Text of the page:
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View Case Details
 
UNITED STATES OF AMERICA
vs.
WILLIAM MOTTO
 
Case:
Criminal No. 85-214-02,
 
Location:
UNITED STATES DISTRICT COURT FOR THE EASTERN DISTRICT OF PENNSYLVANIA
 
Date:
July 16, 1997, Decided
 
Court:
NORMA L. SHAPIRO, J.
 
Author:
The Hon. Justice Shapiro
 

William Motto was convicted of conspiracy to possess with intent to distribute and to distribute cocaine in violation of 21 U.S.C. SEC .846; possession of cocaine with intent to distribute in violation of 21 U.S.C. SEC. 841(a)(1); and operating a continuing criminal enterprise, in violation of 21 U.S.C. SEC. 848.

At a hearing on April 3, 1997, Court learned that Mr. Motto may have evaded his obligation to satisfy his fine although he had the ability to do so. On May 1, 1997, Court scheduled a hearing for June 4, 1997, on a rule to show cause why the defendant's probation should not be permitted to terminate as scheduled upon payment of a substantial amount of the fine balance. Thereafter, the parties attempted to reach an agreement enabling the defendant to pay the balance due on the fine.

The hearing was postponed twice, once at the request of the government and once jointly. The United States and the defendant informed Court on June 24, 1997, that they had not reached an agreement and requested even more time. Court determined that as Mr. Motto's term of probation would end on July 31, 1997, a violation of probation petition should be filed. A petition for violation of probation, dated June 26, 1997, was filed in this case on June 27, 1997; hearings were held on June 30, 1997 and July 1, 1997.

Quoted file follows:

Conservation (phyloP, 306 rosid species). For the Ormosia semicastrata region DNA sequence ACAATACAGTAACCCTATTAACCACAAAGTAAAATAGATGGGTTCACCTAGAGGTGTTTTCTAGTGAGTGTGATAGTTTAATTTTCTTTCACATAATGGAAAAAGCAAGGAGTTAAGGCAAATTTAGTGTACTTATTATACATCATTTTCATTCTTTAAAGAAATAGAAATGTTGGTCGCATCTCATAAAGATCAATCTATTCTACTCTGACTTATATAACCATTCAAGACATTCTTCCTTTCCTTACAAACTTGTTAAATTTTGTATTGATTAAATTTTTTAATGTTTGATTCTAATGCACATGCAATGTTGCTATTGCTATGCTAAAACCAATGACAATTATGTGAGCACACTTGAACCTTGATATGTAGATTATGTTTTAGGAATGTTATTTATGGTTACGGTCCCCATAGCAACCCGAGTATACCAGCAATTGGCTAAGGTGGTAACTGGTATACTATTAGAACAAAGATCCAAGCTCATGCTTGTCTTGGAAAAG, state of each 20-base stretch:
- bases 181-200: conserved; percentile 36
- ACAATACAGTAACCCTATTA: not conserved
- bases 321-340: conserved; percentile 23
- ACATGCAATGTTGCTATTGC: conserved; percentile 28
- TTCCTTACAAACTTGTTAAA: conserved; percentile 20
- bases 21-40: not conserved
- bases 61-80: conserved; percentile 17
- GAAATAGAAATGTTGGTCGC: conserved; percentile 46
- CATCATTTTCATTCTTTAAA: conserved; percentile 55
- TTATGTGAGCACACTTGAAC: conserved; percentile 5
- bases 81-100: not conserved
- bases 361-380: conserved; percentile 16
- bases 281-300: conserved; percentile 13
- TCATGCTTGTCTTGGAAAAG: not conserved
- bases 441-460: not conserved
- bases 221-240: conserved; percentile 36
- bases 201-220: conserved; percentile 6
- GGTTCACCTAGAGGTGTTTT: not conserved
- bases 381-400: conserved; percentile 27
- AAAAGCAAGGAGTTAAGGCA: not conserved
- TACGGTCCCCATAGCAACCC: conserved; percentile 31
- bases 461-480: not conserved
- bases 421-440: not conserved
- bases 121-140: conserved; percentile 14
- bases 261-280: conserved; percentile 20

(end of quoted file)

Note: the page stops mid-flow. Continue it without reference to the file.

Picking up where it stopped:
Having reviewed the evidence before me, I find that it is more probable than not that the following facts are true:

FINDINGS OF FACT

1. On March 12, 1986, defendant was originally sentenced by the Honorable Anthony J. Scirica in this case to 20 years imprisonment on Count 56 and 15 years imprisonment on Count 1 to run concurrently with the sentence imposed on Count 56.

2. A fine and forfeiture were also ordered. By order of January 19, 1989, the Honorable Anthony J. Scirica modified the defendant's sentence pursuant to a Rule 35 Motion and reduced defendant's total period of incarceration to 17 years under Count 56 without modification of sentence on any other count.

3. On February 15, 1990, defendant sought post-conviction relief by filing a motion pursuant to 28 U.S.C. SEC. 2255. The 2255 motion was reassigned to the Honorable Norma L. Shapiro for disposition.

4. On September 4, 1991, Court, ruled on defendant's motion, granted it in part and denied it in part, vacating the sentence on all counts and scheduled a new sentencing hearing.

5. On November 1, 1991, Court resentenced the defendant to a general sentence of 13 years on Counts One and 56. As part of the general sentence, Court also imposed a fine of $100,000 and forfeiture of assets. Court further ordered that the fine shall be paid during the period of probation imposed on Count 34 and in such installments as directed by the probation office. On Count 34, Court suspended the imposition of sentence of custody and placed the defendant on probation for a period of five years and ordered that a fine in the amount of $25,000 be imposed. Court further ordered that in addition to the standard terms and conditions of probation supervision, the defendant should among other items, "pay the total fine of $125,000 imposed in installments as directed by the probation office."

6. On June 25, 1992, Court further reduced defendant's sentence pursuant to Federal Rule of Criminal Procedure 35(b) and ordered that Court's previous sentence of November 1, 1991 be amended as follows:

a. On Counts 1 and 56, defendant's custodial sentence is REDUCED to TIME SERVED as of July 31, 1992. The fine of $ 100,000 and forfeiture of assets remain as previously ordered.

b. On Count 34, a fine in the amount of $25,000 is imposed but imposition of sentence of custody is SUSPENDED and, upon release from custody, defendant is placed on probation for a period of five (5) years, the first six (6) months of which are to be spent at Greater Philadelphia Center for Community Corrections ("GPCCC"), with work-release privileges and release for medical treatment only except by express permission of Court.